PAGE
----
This interview for the Columbus Jewish Historical Society was recorded November 11,
1996 as part of the Columbus Jewish Historical Society Oral History Project recorded by
Carol Shkolnik at the home of Don Levy.

Levy: Hi. This is Don Levy and we’re going to talk about the family and see what
we can dig up from the past.

Interviewer: I understand that your family was among the earliest Jewish families who
came to Columbus. Could you tell us what you know about that? Who they were, when they
arrived here in Columbus, and what the circumstances were?

Levy: They were not one of the early, early families like the Gundersheimers or the
Lazarus family. S.M. Levy was born in Buffalo, New York to Mark Levy and I can’t
remember Mark’s wife’s name. Someplace along the line, S.M. and his brother
moved to Chicago and they opened a clothing store which today is the Morris L. Rothchild
Clothing Store. For some reason, the brothers went to Jacksonville, Florida and opened a
store named Levy’s which is still in existence. S.M. was passing through Columbus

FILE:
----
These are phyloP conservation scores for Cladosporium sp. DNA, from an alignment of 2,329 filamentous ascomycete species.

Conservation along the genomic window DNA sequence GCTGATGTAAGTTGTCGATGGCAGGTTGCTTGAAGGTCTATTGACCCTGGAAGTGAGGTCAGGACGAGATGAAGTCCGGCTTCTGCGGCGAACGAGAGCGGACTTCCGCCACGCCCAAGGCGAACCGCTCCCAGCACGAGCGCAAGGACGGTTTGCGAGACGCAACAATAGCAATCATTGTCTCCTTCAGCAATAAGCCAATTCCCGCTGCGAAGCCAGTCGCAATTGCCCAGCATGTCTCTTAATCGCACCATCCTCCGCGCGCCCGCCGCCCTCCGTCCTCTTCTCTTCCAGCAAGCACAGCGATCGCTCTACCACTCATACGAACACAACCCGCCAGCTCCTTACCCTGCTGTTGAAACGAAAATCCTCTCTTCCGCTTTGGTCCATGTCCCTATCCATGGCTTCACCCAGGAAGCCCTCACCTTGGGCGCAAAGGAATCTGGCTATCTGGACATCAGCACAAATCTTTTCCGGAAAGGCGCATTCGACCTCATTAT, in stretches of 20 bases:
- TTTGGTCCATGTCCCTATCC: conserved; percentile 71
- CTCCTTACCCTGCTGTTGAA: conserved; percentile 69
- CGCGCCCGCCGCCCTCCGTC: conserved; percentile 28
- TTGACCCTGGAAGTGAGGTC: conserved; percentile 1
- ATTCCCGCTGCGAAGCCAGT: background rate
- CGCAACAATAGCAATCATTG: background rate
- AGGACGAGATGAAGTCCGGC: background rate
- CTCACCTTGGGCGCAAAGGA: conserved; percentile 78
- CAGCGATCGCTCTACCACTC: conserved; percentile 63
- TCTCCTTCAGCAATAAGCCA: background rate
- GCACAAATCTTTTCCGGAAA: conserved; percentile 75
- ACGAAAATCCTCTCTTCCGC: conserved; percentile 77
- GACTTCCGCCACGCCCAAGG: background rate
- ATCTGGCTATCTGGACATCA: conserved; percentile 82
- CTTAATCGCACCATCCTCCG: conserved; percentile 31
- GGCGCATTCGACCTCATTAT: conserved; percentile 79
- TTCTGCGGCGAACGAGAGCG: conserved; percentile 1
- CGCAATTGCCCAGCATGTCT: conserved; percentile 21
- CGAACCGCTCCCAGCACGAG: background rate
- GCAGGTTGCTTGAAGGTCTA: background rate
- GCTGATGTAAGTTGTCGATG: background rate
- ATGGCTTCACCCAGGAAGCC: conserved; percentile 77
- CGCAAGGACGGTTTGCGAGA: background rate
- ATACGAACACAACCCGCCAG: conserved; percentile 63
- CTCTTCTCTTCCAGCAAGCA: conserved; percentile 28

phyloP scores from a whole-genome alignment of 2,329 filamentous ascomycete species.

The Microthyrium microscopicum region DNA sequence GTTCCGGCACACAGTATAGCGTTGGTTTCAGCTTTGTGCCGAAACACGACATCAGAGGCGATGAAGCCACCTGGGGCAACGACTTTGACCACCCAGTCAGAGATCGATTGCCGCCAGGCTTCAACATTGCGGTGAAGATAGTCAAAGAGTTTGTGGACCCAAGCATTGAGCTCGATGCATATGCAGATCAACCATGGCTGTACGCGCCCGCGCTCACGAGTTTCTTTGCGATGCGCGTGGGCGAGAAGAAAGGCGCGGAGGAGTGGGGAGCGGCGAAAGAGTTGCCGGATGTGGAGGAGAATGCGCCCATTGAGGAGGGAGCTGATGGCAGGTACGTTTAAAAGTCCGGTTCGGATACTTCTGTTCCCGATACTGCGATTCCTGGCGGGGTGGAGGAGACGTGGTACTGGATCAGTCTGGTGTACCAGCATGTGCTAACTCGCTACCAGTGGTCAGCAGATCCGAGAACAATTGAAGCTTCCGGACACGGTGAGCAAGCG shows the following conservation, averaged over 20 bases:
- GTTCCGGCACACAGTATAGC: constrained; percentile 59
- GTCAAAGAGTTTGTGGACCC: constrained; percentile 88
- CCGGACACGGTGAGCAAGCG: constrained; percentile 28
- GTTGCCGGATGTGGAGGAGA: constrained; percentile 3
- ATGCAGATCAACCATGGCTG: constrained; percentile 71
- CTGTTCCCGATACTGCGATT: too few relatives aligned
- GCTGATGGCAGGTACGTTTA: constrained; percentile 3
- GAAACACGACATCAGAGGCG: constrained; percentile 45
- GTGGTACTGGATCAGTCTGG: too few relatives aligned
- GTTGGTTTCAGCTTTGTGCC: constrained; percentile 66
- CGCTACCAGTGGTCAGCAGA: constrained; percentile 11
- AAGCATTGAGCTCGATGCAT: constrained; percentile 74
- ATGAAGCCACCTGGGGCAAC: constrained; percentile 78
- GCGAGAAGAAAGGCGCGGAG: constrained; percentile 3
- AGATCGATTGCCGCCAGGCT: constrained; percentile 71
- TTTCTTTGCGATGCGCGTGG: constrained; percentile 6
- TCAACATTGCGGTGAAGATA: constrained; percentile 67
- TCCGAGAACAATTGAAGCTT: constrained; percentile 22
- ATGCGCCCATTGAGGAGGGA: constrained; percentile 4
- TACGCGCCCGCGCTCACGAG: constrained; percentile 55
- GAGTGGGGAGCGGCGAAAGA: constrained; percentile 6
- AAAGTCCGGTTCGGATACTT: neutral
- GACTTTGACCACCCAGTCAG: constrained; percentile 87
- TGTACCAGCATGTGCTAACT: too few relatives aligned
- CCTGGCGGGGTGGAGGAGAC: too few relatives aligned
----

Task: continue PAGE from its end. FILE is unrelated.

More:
when he met the then Governor McKinley who suggested S.M. look carefully at Columbus to
possibly open a store here. The two became very good friends and S.M. opened a store here
in Columbus in 1894.

McKinley used to live in the Neil House on High Street and everyday, on his way to the
Capitol building, he would stop and turn around and wave to his wife who was watching from
the window. She was an invalid and could not go out. When McKinley was shot, my
grandfather, S.M., went out and had a fund raising and got enough money to put up a statue
of McKinley at the spot where he would stop and turn around and wave to his wife. That
statue remains there today.

Interviewer: Is that the one at the statehouse?

Levy: Yes. That’s the one.